Neil Young - Trans (1982)

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When I posted about Trans a few years ago, I was kind of lukewarm about the album.  I assumed that Neil was just playing around with genre, trying to find out what an electronic sound could do for his songs. I did love the robot voice on Transformer Man, that's for sure. 

However, after reading his autobiography last month, I found out that there's a lot more to this album than I previously thought.

 Neil's son Ben Young was born with cerebral palsy. In the early eighties, Neil was having a hard time communicating with him - the disease was affecting Ben's ability to speak. So Neil was experimenting with electronics at the time, seeing if they would give him any advantage in talking with his son. In his book he talks about how Trans has to do with how we communicate in an increasingly digital world.

This album lies smack dab in the middle of the lawsuit Geffen brought against Neil for producing albums that were "unrepresentative of Neil Young." I totally get their case, but doesn't that seem like exactly what went wrong with music labels? I truly believe labels should serve the artists and not the other way around. Especially with voices as distinctive as Neil. But those are thoughts for an (even) more boring blog. Here, just listen to this awesome weirdness:

[ mp3 ] Neil Young - We R In Control

The robot voices in "Computer Age" are just out-of-their-mind. It's really something to be heard. I think what's so weird about it is that Neil's voice is so distinct and human on its own. To process it like this seems antithetical to what makes it attractive in the first place. Also, vocoder sounds insane, but it sounds the MOST insane at high pitches.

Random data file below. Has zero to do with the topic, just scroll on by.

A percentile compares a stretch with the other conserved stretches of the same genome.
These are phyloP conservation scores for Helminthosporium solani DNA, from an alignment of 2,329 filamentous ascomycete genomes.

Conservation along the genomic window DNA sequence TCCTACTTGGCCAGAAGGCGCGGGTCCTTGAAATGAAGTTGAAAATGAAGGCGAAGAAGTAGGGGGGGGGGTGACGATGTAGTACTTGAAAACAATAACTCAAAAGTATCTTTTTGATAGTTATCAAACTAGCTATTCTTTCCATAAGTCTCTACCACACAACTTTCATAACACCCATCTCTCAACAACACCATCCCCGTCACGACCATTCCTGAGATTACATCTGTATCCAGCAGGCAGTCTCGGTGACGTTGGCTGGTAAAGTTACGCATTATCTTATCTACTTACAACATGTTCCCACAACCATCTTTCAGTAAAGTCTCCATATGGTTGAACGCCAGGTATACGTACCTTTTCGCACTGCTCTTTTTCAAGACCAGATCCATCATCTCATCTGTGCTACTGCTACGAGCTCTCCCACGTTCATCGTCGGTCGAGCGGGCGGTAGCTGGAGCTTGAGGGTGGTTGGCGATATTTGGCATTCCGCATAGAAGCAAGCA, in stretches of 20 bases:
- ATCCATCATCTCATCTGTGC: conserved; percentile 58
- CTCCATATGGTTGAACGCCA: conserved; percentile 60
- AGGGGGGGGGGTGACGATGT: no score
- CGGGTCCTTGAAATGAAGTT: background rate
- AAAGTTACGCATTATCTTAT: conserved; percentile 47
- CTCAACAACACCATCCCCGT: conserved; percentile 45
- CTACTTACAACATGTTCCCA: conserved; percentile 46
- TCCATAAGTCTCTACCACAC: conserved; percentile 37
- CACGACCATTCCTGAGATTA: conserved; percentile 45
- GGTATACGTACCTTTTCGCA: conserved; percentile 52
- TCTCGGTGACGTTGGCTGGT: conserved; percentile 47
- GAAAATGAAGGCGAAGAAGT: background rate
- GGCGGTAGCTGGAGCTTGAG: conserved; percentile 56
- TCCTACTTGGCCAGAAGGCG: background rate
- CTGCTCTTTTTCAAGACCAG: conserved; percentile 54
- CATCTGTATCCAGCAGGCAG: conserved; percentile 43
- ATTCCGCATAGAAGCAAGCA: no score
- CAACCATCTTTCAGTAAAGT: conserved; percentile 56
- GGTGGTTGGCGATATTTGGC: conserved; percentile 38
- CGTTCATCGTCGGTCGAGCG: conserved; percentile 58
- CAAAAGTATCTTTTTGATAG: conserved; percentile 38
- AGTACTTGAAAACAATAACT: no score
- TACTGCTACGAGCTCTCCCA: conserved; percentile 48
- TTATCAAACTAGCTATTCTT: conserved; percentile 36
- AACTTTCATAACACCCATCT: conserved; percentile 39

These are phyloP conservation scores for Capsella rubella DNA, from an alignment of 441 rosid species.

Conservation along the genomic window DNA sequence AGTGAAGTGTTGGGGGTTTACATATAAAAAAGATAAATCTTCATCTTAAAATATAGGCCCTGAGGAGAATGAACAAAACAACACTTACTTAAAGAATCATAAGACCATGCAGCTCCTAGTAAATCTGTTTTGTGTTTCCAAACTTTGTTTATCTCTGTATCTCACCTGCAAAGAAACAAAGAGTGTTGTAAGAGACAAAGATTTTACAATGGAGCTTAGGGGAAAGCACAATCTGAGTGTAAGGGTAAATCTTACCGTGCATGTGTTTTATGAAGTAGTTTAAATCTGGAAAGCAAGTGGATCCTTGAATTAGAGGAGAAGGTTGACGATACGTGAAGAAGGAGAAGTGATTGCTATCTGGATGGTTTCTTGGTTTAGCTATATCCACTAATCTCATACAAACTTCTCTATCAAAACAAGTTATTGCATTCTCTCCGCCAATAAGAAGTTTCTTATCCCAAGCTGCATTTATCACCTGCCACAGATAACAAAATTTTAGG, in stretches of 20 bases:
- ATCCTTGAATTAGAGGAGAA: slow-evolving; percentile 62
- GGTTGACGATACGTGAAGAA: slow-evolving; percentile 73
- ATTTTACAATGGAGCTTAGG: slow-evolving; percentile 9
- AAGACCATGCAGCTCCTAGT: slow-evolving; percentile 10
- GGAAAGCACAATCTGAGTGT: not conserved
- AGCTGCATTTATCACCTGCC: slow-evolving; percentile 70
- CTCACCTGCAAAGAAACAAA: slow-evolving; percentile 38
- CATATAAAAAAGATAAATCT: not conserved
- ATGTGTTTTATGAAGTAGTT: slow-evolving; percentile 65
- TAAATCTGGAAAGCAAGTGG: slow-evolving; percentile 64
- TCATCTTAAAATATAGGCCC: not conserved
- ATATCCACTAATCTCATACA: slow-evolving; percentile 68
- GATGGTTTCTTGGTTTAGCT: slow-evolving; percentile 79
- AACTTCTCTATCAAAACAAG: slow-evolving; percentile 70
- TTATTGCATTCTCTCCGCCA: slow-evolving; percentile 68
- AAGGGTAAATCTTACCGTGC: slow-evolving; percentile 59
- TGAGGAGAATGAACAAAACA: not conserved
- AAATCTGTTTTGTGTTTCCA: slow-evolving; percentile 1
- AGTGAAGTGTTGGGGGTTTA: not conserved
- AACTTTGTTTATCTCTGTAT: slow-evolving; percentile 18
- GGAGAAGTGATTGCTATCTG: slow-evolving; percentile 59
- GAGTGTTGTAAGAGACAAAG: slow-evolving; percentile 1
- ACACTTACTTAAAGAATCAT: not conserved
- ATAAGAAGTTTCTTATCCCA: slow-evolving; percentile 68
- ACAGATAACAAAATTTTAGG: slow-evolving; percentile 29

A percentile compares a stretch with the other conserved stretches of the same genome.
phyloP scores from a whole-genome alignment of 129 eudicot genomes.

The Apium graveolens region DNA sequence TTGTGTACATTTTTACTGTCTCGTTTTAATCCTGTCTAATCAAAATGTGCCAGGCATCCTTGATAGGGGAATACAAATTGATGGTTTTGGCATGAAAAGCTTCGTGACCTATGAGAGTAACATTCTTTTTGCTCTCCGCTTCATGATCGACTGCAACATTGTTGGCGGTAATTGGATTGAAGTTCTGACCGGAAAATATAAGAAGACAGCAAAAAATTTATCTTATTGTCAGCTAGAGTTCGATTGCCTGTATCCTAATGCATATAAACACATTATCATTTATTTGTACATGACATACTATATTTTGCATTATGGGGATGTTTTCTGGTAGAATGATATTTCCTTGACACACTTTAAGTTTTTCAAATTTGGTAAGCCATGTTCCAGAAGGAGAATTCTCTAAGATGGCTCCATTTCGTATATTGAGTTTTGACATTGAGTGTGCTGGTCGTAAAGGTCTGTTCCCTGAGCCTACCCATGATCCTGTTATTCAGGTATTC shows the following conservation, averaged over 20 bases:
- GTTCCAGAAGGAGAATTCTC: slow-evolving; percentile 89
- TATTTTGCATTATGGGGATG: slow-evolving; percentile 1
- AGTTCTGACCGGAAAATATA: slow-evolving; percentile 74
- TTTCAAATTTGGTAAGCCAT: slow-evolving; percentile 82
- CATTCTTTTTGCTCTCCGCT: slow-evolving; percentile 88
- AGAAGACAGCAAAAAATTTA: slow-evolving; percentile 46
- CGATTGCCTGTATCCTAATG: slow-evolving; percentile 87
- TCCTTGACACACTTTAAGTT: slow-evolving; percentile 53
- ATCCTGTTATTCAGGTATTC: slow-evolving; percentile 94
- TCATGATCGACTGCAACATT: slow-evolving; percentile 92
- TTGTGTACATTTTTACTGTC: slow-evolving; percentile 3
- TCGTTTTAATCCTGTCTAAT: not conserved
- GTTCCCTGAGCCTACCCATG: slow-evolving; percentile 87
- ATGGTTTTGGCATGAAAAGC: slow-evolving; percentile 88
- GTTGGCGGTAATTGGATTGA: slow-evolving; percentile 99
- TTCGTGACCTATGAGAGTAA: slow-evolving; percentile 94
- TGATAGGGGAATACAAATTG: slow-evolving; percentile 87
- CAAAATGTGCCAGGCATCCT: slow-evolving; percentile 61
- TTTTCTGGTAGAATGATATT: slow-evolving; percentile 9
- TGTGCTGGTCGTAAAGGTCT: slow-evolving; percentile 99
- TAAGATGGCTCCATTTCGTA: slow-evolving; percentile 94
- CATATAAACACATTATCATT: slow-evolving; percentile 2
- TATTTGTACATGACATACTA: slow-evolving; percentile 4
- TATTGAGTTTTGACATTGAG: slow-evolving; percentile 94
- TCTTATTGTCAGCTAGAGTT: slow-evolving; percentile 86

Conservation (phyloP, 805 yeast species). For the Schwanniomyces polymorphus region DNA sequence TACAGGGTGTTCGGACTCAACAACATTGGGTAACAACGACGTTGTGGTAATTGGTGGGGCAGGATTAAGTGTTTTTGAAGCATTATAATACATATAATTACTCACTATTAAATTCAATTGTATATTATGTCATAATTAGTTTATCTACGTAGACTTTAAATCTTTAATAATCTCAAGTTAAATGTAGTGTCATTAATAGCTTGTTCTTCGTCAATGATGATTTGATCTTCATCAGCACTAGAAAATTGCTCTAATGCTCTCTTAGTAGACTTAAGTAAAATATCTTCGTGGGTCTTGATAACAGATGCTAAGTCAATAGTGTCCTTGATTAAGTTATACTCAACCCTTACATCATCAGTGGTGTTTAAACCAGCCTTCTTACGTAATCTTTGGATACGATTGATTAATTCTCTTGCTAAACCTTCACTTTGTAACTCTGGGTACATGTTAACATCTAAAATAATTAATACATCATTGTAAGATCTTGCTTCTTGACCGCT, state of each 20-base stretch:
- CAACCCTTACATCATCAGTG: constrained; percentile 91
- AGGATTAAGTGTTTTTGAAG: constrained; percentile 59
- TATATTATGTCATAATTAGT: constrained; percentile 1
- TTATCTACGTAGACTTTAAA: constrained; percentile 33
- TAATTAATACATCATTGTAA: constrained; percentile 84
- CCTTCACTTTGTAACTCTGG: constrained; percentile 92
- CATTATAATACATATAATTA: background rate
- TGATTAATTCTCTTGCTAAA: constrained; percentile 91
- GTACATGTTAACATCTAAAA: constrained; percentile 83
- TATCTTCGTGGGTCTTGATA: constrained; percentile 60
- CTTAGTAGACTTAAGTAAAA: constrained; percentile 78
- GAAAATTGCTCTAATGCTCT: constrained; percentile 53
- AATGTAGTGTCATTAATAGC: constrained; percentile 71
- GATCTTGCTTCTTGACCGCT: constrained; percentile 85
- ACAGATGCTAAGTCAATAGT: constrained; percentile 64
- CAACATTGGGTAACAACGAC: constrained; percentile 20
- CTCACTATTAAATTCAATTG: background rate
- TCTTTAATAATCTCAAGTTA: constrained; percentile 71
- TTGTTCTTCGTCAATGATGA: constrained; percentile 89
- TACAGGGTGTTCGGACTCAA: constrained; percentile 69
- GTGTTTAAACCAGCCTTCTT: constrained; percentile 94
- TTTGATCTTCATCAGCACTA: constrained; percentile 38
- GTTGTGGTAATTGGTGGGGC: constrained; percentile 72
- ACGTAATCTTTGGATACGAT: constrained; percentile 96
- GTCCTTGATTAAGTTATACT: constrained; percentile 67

[ mp3 ] Neil Young - Computer Age

Also, do yourself a favor and go check out my original post to listen to "Transformer Man." It's awesome. It's an awesome song. It's the kind of song you'd remember for the rest of your life if you heard it when you were 10 years old in your Optimus Prime pajamas. You'd love it. 

-N.W.

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3.5 / 5 Dads

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4.5 / 5 Sons

 

Neil Young - American Stars 'N Bars (1977)

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Stars 'N Bars kind of snuck up on me. Maybe it's the album art that I found so very NOT-Neil, but I always thought this was one of his mid-eighties albums. You know, the ones he made just to mess with his record company. Not the case at all. 

Turns out Stars 'N Bars actually has some really really solid songs. Apparently it was recorded in four different session spanning a few years. Some with Linda Ronstadt, some with Nicolette Larson, but Crazy Horse all the way through. It's criticized as being "all over the place," and often called "unessential."

I couldn't disagree more. There's a lot of value to be had on this record. Obviously the cornerstone is Like a Hurricane, a fan-favorite which Neil still plays at concerts (hoping to hear it Monday at the Barclay's Center.) And yes, that song is amazing.

But don't disregard the rest of this album. 

Besides Hurricane and the plaintive, seven-minute long Will to Love, the rest of these songs are short - most less than four minutes. And a short song in the world of Neil Young is often a great thing.